Martina On The Sisters
With no seeded Americans, Australian Open women's draw looks wide open
By PAUL ALEXANDER, Associated Press Writer
January 13, 2007
MELBOURNE, Australia (AP) -- The Australian Open will be the first Grand Slam event without a seeded American woman. Serena Williams is vowing to do what she can to end that streak at one tournament.
"I take the blame for that," Williams said Saturday as she worked on her final preparations for the year's first major. "I'll try to make sure it doesn't happen anymore."
Not all of the blame can be put on Williams' shoulders for the absence of an American in the seeds. The seven-time Grand Slam singles champion is coming off her third straight injury-plagued year, one in which she played in only four tournaments and saw her ranking slide to No. 140, the first time she was out of the top 100 since she made her pro debut nine years earlier.
Sister Venus is battling a nagging wrist injury. Lindsay Davenport is sitting out to have a baby. And no other American woman has yet to distance themselves from the current crop of youthful wannabes.
Serena is back up to 95th and coming off a promising effort at a warmup tournament in Hobart that left her feeling upbeat.
"I just expect to go out there and most of all have fun," said Williams, who has won two Australian titles but is unseeded this year.
Other players aren't sure what to expect from Williams, who sets the pace with her power and rises or falls on how well she does it.
"She'll just have to play her game," said sixth-seeded Martina Hingis, who knows a little about comebacks after returning from retirement a year ago. "She never depended really on anybody else. With the sisters, it's always been either they are on or they're not. It's always if they really want it and they're hungry."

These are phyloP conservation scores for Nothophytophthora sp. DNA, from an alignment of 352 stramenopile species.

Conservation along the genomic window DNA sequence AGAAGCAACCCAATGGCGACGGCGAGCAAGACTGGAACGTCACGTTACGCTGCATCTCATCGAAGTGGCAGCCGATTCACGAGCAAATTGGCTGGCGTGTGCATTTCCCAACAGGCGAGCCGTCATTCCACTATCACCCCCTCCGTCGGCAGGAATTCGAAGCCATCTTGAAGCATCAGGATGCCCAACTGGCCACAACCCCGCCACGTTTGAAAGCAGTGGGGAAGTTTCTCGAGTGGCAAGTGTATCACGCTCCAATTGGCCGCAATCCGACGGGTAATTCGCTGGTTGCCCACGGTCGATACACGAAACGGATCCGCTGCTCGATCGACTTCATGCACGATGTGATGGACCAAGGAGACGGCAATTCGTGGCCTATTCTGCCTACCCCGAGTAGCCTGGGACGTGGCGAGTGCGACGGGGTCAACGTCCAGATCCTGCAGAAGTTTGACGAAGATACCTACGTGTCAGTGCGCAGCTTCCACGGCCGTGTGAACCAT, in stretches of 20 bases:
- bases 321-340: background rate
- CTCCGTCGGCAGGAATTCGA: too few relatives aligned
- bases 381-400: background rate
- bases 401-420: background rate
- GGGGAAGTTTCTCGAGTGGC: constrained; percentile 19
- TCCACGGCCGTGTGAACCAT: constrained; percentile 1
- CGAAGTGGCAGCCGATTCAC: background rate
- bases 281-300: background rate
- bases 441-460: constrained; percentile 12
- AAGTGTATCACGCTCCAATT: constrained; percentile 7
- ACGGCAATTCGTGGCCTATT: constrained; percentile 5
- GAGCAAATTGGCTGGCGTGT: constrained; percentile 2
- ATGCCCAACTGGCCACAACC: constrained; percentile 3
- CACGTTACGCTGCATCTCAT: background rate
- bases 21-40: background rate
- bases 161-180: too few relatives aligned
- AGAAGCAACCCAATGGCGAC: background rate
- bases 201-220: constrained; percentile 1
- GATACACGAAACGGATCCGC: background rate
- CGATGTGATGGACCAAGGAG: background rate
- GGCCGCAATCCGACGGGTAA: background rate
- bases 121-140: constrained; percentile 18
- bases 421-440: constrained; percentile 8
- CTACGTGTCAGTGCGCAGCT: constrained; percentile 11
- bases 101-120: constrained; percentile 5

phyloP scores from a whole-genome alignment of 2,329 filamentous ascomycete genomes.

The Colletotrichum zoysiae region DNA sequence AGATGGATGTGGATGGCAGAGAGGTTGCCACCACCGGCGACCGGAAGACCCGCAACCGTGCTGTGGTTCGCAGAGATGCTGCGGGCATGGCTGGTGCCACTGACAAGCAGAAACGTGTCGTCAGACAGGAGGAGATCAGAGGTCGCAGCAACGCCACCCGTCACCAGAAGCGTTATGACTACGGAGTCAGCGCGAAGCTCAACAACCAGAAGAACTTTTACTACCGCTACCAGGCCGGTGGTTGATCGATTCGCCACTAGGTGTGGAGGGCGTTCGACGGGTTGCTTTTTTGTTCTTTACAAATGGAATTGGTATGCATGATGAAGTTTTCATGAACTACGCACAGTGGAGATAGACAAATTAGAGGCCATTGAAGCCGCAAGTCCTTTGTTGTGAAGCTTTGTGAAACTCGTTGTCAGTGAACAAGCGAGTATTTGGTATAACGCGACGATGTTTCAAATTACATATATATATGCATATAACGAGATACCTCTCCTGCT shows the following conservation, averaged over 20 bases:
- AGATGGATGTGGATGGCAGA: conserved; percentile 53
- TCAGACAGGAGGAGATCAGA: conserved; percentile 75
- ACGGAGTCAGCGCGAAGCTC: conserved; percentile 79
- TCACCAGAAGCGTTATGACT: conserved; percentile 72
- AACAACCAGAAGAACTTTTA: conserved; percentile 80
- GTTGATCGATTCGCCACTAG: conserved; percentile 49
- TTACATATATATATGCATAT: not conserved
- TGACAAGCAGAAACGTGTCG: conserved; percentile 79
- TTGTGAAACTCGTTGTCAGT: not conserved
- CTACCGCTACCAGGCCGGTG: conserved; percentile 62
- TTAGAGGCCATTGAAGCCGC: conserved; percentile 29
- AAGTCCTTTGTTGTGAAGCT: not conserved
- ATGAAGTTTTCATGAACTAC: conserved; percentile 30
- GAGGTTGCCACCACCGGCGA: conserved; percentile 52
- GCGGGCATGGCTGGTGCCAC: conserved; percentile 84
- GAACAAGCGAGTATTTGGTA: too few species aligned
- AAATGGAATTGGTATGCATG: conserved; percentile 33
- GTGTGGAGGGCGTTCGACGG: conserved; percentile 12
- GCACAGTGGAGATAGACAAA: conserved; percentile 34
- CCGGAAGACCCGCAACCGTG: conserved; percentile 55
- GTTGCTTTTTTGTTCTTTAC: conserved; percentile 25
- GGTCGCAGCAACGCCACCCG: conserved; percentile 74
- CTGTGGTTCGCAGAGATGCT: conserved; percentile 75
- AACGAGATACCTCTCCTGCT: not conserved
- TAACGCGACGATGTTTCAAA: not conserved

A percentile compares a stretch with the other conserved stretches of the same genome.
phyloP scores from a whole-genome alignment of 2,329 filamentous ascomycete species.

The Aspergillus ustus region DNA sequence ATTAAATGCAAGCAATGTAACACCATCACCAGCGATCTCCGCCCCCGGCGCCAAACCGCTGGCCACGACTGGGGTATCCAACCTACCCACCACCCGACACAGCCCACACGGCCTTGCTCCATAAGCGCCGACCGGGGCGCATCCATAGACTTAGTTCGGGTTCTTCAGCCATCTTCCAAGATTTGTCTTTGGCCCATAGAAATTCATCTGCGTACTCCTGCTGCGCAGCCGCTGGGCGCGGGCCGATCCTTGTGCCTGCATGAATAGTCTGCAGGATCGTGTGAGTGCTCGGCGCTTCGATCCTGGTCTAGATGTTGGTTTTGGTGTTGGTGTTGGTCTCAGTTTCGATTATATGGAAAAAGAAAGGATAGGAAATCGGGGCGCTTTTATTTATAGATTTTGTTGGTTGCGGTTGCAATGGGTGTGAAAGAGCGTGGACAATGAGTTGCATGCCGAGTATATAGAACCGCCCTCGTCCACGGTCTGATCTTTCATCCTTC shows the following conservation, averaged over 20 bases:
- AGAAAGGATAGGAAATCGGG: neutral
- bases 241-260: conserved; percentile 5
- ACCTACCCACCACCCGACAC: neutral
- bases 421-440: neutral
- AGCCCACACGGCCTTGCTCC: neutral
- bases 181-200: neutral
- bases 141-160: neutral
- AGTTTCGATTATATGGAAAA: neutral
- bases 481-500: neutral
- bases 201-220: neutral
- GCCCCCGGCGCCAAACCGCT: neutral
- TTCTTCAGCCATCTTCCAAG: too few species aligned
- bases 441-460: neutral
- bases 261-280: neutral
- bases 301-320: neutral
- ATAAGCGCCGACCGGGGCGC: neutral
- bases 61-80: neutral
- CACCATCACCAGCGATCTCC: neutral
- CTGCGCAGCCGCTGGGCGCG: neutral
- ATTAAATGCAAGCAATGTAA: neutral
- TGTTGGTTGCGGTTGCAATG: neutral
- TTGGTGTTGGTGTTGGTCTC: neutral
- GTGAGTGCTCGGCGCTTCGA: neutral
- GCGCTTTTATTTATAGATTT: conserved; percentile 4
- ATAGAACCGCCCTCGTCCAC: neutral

Serena, whose fitness and preparation has been questioned in the past, showed up early in Australia. She played in Hobart, where she got in eight sets over three matches, and is happy with her warmup. The main thing is working on her mechanics.
"I think if I do that well, then I'll be fine," Williams said.
But she faces a daunting road here, with the same challenges as any unseeded player.
She faces 27th-seeded Mara Santangelo of Italy in the first round and could have to beat four of the top five seeds to win the tournament.
Still, she's far from the only intriguing story here.
Fourth-seeded Kim Clijsters, who won a warmup tournament in Sydney on Friday, is planning to retire at the end of the year to start a family even though she's at the top of her game. Fellow Belgian Justine Henin-Hardenne, a finalist at all four Grand Slams last year, pulled out, citing personal reasons and will lose her No. 1 ranking.
Hingis, who once dominated the sport, is out to reclaim the top spot. Amelie Mauresmo, who once seemed destined to never win a major, is playing with confidence after winning here and at Wimbledon last year. And Maria Sharapova is aiming to prove she deserves the top seed.
"I've been in two semis here," said Sharapova, who won the last major, the U.S. Open. "I'm just ready to take it to the next level, hopefully get to the final or win it."
Sharapova, who lost to Clijsters in the final in Hong Kong a week ago, looked relaxed and confident.
"I might not have that many matches under my belt, but I feel fresh, I feel healthy, which is most important," she said.
The 19-year-old Sharapova said she could see herself putting away her rackets at 24, like Clijsters, but is focused on winning matches now.
"I'm definitely enjoying what I'm doing right now," Sharapova said. "I love the feeling of going on the court and trying to get myself better. I still have that motivation to work hard."